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Re: The End of the Internet?

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  • Stefan Elssner
    Interesting idea, from the point of a major communications provider at least... But I m not afraid. They would break the medium as a whole, and by this they
    Message 1 of 11 , Feb 2 2:32 PM
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      Interesting idea, from the point of a major communications provider at
      least...

      But I'm not afraid.

      They would break the medium as a whole, and by this they would break
      the real base of their prospected revenues.

      The current plans may underestimate this point, but they would notice
      it soon if they make the plans reality. Probably some of their
      brighter people will point this out _before_ the plans get reality.

      The internet is a concept, first, then a medium, and both are
      established now beyond any thinkable undo, as far as I can see.

      Access providers of any kind are mere side effects of the general
      scheme. Sometimes they dont like this role, I'll understand. But... :-)

      -- Stefan


      --- In ntb-OffTopic@yahoogroups.com, sisterscape <sisterscape@...> wrote:
      >
      > Our 1984ish, Orwellian future continues . . .
      >
      > Published on Thursday, February 2, 2006 by The Nation
      > The End of the Internet?
      > by Jeff Chester
      >
      > The nation's largest telephone and cable companies are crafting an
      > alarming set of strategies that would transform the free, open and
      > nondiscriminatory Internet of today to a privately run and branded
      > service that would charge a fee for virtually everything we do online.
      >
      > Verizon, Comcast, Bell South and other communications giants are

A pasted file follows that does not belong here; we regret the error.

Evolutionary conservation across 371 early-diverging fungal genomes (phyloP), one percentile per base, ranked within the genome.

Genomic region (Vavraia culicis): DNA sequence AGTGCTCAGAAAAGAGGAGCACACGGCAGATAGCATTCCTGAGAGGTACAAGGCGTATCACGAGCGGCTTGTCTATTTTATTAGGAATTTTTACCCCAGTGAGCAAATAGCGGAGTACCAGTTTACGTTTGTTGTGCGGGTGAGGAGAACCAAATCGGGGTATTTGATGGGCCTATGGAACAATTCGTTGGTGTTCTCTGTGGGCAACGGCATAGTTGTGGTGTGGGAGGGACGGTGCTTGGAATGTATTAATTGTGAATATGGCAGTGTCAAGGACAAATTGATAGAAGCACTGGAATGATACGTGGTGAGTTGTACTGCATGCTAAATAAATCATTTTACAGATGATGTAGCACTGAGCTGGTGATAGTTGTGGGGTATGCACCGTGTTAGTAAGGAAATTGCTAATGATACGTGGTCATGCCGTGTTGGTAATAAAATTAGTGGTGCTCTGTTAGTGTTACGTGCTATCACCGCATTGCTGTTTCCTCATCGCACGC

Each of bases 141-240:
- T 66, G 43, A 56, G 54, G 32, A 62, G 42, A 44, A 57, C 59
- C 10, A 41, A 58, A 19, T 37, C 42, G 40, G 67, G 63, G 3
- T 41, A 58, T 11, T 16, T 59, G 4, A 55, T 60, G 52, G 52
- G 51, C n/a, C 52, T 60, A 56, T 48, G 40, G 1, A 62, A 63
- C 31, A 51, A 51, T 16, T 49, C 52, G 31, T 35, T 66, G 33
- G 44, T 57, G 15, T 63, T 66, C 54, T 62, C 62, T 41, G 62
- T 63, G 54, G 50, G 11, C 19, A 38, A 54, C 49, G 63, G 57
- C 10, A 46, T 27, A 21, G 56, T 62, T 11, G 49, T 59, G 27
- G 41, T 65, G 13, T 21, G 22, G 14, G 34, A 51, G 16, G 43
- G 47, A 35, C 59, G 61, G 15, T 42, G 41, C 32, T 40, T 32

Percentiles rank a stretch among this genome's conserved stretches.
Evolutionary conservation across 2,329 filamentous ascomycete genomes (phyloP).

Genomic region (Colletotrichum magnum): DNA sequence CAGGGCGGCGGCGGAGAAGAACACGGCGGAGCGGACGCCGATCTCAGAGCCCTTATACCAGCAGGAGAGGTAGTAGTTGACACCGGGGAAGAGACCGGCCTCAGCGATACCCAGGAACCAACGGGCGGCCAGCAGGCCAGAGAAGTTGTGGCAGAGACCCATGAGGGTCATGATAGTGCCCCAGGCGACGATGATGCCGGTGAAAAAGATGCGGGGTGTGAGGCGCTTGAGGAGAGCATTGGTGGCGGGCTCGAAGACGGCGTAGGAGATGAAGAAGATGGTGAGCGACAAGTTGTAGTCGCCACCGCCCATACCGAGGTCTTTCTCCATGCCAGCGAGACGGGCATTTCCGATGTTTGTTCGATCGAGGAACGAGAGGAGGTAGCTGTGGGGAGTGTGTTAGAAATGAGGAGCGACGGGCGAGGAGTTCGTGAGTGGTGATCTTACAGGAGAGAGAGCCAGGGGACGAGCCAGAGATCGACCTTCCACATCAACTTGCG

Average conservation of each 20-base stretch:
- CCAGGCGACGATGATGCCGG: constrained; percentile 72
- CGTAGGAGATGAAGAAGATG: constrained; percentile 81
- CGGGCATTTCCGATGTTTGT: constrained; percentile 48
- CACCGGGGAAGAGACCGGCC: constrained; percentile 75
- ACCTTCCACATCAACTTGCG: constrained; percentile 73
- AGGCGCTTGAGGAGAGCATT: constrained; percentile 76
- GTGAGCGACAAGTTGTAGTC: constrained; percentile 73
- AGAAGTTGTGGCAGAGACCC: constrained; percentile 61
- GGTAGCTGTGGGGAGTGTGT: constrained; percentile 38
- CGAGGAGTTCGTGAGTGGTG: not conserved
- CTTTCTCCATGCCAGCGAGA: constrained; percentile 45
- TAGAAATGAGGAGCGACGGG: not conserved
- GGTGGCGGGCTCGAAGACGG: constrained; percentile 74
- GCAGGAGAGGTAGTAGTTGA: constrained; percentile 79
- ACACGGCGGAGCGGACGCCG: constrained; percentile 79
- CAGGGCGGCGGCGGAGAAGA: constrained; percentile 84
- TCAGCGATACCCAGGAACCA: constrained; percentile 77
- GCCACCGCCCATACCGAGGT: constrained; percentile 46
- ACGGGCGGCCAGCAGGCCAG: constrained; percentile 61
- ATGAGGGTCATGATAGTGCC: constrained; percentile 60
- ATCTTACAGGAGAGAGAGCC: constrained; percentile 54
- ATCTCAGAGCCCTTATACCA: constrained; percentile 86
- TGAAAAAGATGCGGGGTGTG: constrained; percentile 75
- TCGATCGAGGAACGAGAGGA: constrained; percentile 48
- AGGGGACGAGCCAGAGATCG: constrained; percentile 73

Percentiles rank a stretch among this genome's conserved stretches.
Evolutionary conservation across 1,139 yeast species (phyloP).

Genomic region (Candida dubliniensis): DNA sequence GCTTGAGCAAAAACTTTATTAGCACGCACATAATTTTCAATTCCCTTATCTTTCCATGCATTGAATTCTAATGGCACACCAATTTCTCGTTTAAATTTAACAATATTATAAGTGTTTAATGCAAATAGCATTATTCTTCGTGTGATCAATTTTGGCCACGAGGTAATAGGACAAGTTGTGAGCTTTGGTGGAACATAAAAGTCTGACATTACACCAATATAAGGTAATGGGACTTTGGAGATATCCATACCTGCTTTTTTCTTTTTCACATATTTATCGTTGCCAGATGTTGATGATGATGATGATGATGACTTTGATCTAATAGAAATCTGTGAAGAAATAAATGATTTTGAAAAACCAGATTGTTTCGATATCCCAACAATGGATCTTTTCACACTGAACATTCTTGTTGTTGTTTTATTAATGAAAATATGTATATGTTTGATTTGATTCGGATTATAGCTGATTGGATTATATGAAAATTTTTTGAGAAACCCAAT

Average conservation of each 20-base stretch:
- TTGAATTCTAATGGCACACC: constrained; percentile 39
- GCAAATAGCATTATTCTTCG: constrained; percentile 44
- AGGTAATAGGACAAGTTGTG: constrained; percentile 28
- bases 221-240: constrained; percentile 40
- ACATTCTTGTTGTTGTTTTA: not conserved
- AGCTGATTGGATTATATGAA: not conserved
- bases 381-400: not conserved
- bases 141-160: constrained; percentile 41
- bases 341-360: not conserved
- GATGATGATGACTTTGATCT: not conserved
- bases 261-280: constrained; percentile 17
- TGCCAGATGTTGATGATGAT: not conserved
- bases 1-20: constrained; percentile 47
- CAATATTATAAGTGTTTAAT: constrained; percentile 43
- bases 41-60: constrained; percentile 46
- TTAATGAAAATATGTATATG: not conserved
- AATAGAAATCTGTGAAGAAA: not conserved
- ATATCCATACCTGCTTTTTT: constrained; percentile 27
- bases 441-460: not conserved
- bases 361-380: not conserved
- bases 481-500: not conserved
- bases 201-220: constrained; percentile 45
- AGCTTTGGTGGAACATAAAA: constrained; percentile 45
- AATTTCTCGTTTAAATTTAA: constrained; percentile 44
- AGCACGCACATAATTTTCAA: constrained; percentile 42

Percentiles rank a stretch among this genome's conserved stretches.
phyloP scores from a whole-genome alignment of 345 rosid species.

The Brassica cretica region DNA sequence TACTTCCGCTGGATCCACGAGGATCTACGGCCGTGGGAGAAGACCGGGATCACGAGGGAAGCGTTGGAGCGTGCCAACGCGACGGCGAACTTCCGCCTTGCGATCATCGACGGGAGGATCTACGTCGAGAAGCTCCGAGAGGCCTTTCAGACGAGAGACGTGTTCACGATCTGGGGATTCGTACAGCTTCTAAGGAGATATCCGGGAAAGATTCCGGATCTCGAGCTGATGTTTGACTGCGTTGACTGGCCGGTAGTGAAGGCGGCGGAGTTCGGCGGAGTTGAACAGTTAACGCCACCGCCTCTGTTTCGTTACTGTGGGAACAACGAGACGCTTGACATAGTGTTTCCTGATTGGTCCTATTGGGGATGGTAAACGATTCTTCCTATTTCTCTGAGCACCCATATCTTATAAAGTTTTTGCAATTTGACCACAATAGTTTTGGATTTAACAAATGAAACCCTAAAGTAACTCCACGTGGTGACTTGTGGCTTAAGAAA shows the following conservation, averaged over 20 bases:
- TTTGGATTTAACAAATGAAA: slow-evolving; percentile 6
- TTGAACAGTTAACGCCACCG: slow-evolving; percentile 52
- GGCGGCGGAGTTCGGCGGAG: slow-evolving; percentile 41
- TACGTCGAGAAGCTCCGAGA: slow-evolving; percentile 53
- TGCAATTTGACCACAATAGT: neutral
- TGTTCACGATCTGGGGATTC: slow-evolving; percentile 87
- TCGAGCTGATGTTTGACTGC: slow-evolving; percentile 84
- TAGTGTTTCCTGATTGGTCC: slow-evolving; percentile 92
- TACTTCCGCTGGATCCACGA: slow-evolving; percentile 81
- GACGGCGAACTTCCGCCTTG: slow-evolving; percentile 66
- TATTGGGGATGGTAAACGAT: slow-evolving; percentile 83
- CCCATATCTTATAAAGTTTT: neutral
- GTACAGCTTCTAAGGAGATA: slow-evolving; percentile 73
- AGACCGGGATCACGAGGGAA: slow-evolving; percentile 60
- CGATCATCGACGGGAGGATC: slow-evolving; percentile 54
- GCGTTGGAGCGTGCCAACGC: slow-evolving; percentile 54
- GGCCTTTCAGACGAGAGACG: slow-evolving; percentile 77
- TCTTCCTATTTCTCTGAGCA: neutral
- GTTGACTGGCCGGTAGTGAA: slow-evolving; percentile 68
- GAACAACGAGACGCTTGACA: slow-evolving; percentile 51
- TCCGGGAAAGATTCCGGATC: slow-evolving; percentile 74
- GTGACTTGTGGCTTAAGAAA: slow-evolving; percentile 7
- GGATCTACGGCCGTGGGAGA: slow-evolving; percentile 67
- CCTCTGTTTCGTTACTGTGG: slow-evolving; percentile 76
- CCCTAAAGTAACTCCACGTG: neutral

> developing strategies that would track and store information on our
      > every move in cyberspace in a vast data-collection and marketing
      > system, the scope of which could rival the National Security Agency.
      > According to white papers now being circulated in the cable, telephone
      > and telecommunications industries, those with the deepest
      > pockets--corporations, special-interest groups and major
      > advertisers--would get preferred treatment. Content from these
      > providers would have first priority on our computer and television
      > screens, while information seen as undesirable, such as peer-to-peer
      > communications, could be relegated to a slow lane or simply shut out.
      >
      > Read more at - http://www.commondreams.org/views06/0202-26.htm
      >
      > __________________________________________________
      > Do You Yahoo!?
      > Tired of spam? Yahoo! Mail has the best spam protection around
      > http://mail.yahoo.com
      >
    • hsavage
      ... Stefan, You are laboring under a misconception concerning communication companies having bright people in decision making positions. They do have bright
      Message 2 of 11 , Feb 2 3:27 PM
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        Stefan Elssner wrote:
        > Interesting idea, from the point of a major communications provider at